Blow 'em apart! sience experiment : Fizzics Education


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Blow ’em apart!

Blow ’em apart!

Follow FizzicsEd 150 Science Experiments:

You will need:

  • Two balloons
  • Two 20cm length strings
  • One rod or stick
  • Two equally-high stacks of books


Blow em apart science experiment - materials needed
1 Blow em apart science experiment - materials needed

Stack 2 pillars of books, and place the rod across the two stacks.

2 Blow em apart science experiment - string tied to a red balloon

Blow the balloons up, tie the balloon ends and attach 1 string to each balloon.

3 Blow em apart science experiment - balloons hanging down and ready to go

Tie the strings to the rod, so that the balloons hang freely from the rod.

4 Blow em apart science experiment - student blowing apart balloons during a Fizzics video conference

Make sure the balloons are the same height.

5 Blow em apart science experiment - blowing between the two hanging balloons

Blow between the balloons, can you blow them apart? Try using a hairdryer!

“Can you blow these balloons apart?”

Why can’t you do it?

6 A student holding a paint roller with toilet paper flying off it due to a leaf blower.
7 Teacher showing how to do an experiment outside to a group of kids.

Online courses for teachers & parents

– Help students learn how science really works

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8 A man holding a soda can with tongs and a bunsen burner heating the can base

Get the Unit of Work on Pressure here!

  • Want to dive into air pressure?
  • It’s all about air pressure in many ways!

From how storms form to how planes fly, this unit covers many concepts about air pressure.

Includes cross-curricular teaching ideas, student quizzes, a sample marking rubric, scope & sequences & more

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Why Does This Happen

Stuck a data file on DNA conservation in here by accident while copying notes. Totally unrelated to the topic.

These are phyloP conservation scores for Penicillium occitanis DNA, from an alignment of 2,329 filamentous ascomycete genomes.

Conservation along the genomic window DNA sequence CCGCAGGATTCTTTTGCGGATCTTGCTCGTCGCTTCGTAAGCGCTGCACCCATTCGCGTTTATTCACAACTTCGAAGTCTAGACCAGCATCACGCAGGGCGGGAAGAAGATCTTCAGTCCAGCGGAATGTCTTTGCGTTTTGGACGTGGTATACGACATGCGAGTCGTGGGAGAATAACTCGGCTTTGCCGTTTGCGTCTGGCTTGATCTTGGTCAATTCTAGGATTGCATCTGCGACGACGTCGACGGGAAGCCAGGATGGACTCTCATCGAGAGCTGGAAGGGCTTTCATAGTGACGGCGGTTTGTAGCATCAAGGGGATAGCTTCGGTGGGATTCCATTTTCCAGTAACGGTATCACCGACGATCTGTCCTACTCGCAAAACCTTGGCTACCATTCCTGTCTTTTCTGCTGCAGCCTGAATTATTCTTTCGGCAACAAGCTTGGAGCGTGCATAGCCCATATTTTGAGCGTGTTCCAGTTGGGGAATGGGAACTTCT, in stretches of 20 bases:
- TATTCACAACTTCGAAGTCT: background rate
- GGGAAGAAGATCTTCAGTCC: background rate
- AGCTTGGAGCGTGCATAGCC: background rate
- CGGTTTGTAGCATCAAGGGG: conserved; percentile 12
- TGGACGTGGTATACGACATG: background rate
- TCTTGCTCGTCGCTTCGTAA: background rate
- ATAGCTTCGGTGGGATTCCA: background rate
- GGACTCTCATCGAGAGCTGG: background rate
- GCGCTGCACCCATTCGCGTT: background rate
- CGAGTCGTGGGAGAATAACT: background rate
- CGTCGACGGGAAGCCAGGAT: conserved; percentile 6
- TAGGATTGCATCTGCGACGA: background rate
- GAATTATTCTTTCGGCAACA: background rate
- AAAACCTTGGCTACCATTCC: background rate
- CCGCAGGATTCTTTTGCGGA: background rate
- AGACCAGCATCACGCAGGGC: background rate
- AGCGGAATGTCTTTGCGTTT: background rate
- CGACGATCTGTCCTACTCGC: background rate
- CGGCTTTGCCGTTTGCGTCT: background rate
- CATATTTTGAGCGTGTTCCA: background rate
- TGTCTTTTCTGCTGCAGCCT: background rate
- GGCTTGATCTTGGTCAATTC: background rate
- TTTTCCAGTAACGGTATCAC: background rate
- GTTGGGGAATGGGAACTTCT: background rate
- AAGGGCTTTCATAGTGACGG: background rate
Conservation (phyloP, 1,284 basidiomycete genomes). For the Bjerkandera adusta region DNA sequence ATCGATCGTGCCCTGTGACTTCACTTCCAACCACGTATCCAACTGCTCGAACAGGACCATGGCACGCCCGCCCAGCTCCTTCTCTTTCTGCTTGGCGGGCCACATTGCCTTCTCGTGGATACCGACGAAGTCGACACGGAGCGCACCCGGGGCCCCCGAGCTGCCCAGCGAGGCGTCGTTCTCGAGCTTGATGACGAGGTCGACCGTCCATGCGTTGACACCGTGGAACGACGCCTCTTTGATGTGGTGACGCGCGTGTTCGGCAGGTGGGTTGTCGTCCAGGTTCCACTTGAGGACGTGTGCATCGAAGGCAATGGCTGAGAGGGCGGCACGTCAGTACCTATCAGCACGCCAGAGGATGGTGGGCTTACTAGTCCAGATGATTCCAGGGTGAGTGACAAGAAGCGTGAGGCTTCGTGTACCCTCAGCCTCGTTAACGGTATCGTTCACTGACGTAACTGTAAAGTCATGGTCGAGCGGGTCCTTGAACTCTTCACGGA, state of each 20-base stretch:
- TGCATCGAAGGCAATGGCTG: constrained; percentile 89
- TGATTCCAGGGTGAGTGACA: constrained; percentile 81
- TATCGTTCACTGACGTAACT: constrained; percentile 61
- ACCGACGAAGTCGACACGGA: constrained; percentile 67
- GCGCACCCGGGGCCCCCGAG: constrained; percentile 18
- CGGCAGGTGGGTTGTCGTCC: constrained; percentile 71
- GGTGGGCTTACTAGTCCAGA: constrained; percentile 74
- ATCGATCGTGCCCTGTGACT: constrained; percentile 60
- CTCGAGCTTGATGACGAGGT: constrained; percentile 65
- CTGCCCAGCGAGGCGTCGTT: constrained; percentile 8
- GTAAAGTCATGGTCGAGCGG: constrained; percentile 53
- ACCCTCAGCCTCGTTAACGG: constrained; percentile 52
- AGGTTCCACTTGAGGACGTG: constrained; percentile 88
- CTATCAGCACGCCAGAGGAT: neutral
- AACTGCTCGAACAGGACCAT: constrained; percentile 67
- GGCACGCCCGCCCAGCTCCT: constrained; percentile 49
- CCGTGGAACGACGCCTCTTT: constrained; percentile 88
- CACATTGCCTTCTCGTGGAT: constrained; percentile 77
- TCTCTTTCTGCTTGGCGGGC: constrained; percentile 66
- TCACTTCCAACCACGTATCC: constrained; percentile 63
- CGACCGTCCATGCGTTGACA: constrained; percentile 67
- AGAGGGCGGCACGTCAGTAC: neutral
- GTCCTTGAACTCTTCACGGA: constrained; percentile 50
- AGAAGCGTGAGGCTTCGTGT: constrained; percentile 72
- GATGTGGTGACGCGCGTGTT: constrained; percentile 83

The mathematician Bernoulli found that moving air has less pressure than air that is still.

In your experiment, a low-pressure area was created between the balloons when you tried to blow them apart. The faster air moved between the balloons, creating a low-pressure zone between the balloons. The high pressure surrounding the balloons pushed the balloons together.

Low air pressure occurs when air is sped up. The energy of the air molecules is being used mostly to move them faster, and less to bounce them off of each other and the balloons. Without as many collisions between the air molecules, the pressure between them is lower, and surrounding, slower-moving air molecules have more energy to bounce into the space, moving the balloons towards each other as they move in. The way that moving gases and fluids work is that slower air will move towards faster air.

The curved surface of the balloon also makes the air travel faster, causing even lower pressure as the air rushes around the edge of the balloon. Curved surfaces are used to create low-pressure areas on plane wings and even F1 race cars!

Another simple demonstration of this can be done with a funnel and ping pong balls or making vortex smoke rings.

Variables to test

More on variables here

  • Does it matter about the size of the balloons?
  • Try blowing between two helium balloons
  • What if the balloons are filled with water?

A man with a glove above a liquid nitrogen vapour cloud

Learn more!


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